Beat of a different drummer
Thank you, Travel Manitoba, for the solid research and money spent to determine that Canada's heart actually beats (The research behind Canada's Heart Beats, Letters, Dec. 21). I was worried that Canada's beautiful wilderness heart had been slain at the hands of oil and gas interests.
Why Canada's heart beats in Manitoba is a bit puzzling. The spirited energy from our sugar beets is long gone. Perhaps it is because Manitoba beats all other provinces in uncontrolled flaring of sour greenhouse gases that will heat the heartbeats of our Mother Earth.
Perhaps Travel Manitoba could explain if "beats" is a noun or a verb. Beat on, Manitoba.
Colin Ferguson does not in fact clarify the grammatical confusion the slogan Canada's Heart Beats has raised when reading the words in two different ways.
If "beats" were read as a plural noun, one wonders why Canada's heart needed more than one beat to refer to just one province. If, as Ferguson suggests, it is a verb -- that Manitoba is Canada's heart beating, then isn't it moot to say that a heart beat(s)? Isn't that obvious?
Only with additional or further qualification will this message become clearer -- which then would require a long-winded slogan -- beats for what, for whom, how, etc? Any which way it is read or interpreted, I agree with Terry Aseltine (Manitoba stumbles on name game, again, Dec. 20) that Travel Manitoba has fumbled again in coming up with a user-friendly slogan.
I am surprised by the number of negative comments about the new slogan for Manitoba.
I have to admit, I heard it before I read it, but when I did hear it, I immediately loved it. It so perfectly describes the way I feel about Winnipeg (not my original hometown).
This IS where Canada's heart beats. That's why people like us from Toronto and New York stayed for 40 years, even though we only intended to stay for a couple of years.
I like the fact that you may have to read it a second time to get it right, because it then brings a smile when you realize how it reads. And being an active verb makes it just that -- more active. Nothing passive about us. I love it. I hope others do, too.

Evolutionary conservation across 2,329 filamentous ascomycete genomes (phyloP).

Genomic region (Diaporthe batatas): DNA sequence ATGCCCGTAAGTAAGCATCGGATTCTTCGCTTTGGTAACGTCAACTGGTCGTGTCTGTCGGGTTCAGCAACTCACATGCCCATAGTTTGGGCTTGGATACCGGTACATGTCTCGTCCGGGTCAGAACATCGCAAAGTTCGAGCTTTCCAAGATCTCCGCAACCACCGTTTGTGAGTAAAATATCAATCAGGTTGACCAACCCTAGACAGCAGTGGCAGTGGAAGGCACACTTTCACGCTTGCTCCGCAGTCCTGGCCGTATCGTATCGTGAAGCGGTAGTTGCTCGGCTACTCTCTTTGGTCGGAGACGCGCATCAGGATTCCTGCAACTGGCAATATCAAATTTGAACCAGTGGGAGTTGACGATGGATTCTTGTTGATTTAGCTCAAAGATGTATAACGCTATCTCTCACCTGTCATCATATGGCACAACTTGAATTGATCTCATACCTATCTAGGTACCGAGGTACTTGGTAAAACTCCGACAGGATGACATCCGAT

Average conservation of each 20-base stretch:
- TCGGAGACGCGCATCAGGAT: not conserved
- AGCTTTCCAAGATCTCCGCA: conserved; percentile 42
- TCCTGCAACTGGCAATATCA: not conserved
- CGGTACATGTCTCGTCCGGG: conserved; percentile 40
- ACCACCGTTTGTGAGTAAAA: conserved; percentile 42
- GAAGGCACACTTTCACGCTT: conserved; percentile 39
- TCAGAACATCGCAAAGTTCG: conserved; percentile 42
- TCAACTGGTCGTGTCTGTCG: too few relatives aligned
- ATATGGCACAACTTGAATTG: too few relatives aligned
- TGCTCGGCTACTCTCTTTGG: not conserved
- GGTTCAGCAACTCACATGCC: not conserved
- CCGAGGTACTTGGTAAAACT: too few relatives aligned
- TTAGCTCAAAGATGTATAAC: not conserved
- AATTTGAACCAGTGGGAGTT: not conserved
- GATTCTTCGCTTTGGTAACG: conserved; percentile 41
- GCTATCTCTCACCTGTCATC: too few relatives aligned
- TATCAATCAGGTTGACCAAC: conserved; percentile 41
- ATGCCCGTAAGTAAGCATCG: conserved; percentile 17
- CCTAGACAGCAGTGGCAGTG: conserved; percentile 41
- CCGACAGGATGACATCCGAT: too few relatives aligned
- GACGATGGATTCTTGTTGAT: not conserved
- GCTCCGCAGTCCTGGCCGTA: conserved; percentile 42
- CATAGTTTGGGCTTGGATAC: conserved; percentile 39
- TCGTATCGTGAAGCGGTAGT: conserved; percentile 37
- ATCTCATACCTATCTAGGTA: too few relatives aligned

I agree our new slogan clunks along when said aloud. But I think the "heart" concept is on the proper track. Terry Aseltine sounds like he knows his stuff but, my goodness, it is time to get over the fact folks from southern Ontario are not interested in coming here.
Quite honestly, a marketing guy should know as much. In fact, I am proud to say that most of us are OK with this fact.
How about "Manitoba, the heart of it all"? This sums up our geography for others and more important, our understanding of ourselves. Those in the plains south and west of us who will, ultimately, be among our most frequent guests will understand the slogan as well.
We really need to get over the angst of what the rest of everywhere thinks and celebrate what we know; this is the heart of it all, as far as we are concerned. If they want to come and see for themselves; we are good with that.
For those who don't, no social for your wedding!
Kept in the dark
Entomologist Taz Stuart, fire chief Reid Douglas and CAO Phil Sheegl left their respective city jobs in 2013 under a cloud of speculation and for less-than-transparent reasons. Winnipeg is still abuzz with the question "why?" (Bug man Stuart still around but won't say why he left his job, Dec. 20).
Non-disclosure employment terms are meant to protect the employer's proprietary intellectual property rights, product lines and unique methods of service provision -- not the boss's personal reputation. Former employees are routinely prohibited from disclosing privileged company information for a specified length of time and within a defined geographical area.
In contrast to employment provisions, which safeguard private practice, municipal government is a public enterprise where elected officials and city bureaucrats are meant to serve the electors willingly and openly for their community's beneficial welfare.
If the electorate is purposely kept in the dark over matters that may involve political interference, professional negligence and mismanagement, or (as Coun. Paula Havixbeck suggests) perhaps worse, the results of future elections may well be compromised through incumbent candidate misrepresentation at the polls. Voters must necessarily be privy to all relevant city-related matters before casting their ballots.
Without providing details to disprove the contention, it would appear that Mayor Sam Katz is hoping that Winnipeggers' memories too are frail and fleeting and that questions regarding the abrupt departures of three high-ranking, high-profile city officials will disappear into the political mists like the ephemeral May fly.